Barclays has revised its expectations regarding the timing of the next interest rate hike by the U.S. Federal Reserve.
Previously, the financial institution had anticipated a rate increase in December, but it now predicts that the Fed will implement a 25 basis point interest rate hike in January.
This shift in their forecast is attributed to several key factors.
One significant factor influencing this change is the recent release of October employment data by the Labor Department.
According to the report, the unemployment rate in the United States increased to 3.9% in October, marking the highest level since January 2022.
This rise in unemployment was a deviation from the previous month’s rate of 3.8% in September.
The softer-than-expected employment data has raised concerns about the overall health of the labor market and its potential impact on the broader economy.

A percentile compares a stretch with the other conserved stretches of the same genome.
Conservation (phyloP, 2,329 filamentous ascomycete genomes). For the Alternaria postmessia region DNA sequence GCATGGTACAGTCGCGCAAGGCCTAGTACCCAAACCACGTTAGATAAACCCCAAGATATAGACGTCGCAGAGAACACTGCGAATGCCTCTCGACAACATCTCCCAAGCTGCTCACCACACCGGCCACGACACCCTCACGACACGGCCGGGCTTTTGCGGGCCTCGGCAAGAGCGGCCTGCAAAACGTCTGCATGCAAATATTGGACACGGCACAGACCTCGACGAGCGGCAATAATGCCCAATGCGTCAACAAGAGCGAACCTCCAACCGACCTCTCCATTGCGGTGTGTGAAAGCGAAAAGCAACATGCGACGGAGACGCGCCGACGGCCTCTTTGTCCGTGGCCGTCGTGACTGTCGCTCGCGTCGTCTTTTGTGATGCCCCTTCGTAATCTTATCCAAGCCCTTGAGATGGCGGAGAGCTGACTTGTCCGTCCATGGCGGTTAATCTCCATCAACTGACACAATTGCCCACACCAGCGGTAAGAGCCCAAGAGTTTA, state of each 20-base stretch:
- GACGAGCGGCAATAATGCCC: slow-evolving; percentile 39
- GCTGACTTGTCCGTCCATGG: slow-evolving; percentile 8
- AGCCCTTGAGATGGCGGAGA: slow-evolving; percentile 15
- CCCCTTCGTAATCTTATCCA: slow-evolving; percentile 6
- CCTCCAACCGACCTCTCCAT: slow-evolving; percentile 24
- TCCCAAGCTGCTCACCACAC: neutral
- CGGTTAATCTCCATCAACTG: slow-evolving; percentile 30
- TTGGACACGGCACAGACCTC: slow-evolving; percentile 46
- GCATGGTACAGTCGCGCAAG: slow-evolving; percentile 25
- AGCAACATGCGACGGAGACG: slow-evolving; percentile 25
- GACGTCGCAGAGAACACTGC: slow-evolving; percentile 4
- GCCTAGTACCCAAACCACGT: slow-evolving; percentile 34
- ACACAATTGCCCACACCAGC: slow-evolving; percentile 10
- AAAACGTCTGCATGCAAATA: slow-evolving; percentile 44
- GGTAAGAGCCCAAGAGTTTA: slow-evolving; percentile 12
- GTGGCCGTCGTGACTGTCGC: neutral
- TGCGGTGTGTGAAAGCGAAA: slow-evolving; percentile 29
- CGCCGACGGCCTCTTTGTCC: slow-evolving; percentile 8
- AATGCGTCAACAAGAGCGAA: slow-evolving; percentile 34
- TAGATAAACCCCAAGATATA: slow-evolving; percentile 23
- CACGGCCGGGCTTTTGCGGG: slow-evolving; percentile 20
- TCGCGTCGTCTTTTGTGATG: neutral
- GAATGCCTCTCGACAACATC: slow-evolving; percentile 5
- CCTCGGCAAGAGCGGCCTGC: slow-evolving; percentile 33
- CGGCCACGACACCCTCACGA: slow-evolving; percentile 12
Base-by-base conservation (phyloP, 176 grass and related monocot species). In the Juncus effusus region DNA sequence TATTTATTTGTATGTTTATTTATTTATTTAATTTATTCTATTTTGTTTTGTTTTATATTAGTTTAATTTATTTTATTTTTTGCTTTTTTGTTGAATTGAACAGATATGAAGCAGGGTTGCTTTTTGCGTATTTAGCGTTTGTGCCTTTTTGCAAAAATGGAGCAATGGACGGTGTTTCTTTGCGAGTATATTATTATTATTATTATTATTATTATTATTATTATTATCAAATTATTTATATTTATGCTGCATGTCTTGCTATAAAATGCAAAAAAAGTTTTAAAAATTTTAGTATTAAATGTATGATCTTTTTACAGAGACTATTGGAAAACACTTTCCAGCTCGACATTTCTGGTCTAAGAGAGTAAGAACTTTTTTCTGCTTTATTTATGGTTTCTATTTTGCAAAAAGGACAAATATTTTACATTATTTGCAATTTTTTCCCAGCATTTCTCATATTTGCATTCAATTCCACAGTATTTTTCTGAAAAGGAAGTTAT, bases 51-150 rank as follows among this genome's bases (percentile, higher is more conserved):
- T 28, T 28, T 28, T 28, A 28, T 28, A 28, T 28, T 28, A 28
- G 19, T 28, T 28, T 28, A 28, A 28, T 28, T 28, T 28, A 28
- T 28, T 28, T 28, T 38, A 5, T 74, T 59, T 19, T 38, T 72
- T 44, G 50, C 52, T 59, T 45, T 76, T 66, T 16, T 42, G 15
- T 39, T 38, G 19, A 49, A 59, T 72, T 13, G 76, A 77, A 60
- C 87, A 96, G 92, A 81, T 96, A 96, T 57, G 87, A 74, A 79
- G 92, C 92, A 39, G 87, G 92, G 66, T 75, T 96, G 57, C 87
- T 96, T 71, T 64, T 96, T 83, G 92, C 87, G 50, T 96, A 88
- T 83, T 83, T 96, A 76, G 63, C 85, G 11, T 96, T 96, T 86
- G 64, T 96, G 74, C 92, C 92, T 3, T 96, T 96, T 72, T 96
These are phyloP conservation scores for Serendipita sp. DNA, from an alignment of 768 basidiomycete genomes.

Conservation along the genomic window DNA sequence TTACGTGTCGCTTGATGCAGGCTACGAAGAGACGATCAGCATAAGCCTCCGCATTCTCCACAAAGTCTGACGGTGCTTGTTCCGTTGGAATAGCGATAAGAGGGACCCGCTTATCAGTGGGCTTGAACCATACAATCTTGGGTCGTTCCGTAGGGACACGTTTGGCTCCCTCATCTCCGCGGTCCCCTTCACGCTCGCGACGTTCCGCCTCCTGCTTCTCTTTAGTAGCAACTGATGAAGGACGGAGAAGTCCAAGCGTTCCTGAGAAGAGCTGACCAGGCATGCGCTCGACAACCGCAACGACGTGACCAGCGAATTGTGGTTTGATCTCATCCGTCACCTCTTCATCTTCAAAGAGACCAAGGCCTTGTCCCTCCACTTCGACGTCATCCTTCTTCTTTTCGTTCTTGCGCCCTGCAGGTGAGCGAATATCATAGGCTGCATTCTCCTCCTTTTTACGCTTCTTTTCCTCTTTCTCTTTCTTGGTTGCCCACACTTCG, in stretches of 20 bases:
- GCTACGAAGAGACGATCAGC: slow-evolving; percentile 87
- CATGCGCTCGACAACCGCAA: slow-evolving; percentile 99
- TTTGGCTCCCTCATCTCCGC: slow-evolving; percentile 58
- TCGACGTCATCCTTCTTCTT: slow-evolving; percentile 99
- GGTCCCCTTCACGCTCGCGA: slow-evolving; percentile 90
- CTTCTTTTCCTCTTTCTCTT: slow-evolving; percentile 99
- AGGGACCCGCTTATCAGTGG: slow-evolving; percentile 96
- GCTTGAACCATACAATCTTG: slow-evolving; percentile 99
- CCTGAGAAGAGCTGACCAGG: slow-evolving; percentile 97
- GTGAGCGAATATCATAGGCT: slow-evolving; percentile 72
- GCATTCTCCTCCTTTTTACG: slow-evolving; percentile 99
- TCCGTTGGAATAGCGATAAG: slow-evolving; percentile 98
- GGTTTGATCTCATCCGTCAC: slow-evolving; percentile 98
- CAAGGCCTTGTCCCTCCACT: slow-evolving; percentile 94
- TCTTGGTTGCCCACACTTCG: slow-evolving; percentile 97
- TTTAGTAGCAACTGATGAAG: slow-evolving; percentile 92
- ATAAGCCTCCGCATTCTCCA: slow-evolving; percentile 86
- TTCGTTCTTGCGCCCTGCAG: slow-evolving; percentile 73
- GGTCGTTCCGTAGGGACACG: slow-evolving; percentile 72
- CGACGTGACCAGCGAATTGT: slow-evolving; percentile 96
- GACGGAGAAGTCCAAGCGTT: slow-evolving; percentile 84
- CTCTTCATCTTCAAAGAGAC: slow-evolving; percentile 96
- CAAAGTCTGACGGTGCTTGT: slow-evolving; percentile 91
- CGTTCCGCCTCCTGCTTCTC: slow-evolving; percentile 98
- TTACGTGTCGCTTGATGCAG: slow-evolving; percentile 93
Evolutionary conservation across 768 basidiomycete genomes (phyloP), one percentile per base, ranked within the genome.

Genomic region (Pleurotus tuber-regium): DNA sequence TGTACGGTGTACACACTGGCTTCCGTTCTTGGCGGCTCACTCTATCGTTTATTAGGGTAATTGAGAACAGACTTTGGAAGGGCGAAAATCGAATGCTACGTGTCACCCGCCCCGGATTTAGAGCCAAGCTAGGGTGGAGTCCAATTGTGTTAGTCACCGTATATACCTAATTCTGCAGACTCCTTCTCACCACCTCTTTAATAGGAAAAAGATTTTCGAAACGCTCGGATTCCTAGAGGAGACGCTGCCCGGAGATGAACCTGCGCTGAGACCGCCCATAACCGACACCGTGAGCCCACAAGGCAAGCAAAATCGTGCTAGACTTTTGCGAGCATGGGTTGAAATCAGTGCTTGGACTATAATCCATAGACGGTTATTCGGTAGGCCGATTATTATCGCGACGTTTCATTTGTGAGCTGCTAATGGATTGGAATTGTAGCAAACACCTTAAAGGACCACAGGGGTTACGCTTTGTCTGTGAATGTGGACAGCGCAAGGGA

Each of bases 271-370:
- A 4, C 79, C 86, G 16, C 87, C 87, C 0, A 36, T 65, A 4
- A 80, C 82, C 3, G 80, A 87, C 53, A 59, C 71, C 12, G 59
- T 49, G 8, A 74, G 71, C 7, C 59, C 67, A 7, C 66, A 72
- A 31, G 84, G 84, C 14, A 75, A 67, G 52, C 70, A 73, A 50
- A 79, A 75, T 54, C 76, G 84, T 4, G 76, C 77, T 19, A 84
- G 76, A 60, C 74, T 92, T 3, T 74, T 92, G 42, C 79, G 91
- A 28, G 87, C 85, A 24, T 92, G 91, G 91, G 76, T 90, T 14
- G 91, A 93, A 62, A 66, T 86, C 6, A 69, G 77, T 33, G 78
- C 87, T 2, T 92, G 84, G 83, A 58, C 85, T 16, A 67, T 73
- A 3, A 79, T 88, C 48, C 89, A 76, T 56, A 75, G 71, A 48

Additionally, Barclays pointed to the dovish commentary from the Federal Reserve as another factor contributing to their revised forecast.
The central bank’s remarks and statements have suggested a more cautious and patient approach to monetary policy, emphasizing the need to carefully consider economic conditions before implementing further rate hikes.
In a note dated November 3, economists at Barclays stated, “We continue to think the FOMC (Federal Open Market Committee) will need to proceed with additional tightening and will have to maintain a higher rate path than expected by the market, with no rate cut prior to September 2024.”
This statement underscores their belief that the Fed will continue to pursue a policy of gradual tightening in the coming months.
In summary, Barclays’ revised outlook anticipates a 25 basis point interest rate increase by the U.S. Federal Reserve in January, rather than December as previously expected.
This adjustment is primarily based on the softer employment data for October and the cautious stance taken by the Federal Reserve in its recent communications.
Barclays continues to emphasize the importance of ongoing monetary policy tightening by the Fed in the near term, with no rate cuts expected until September 2024.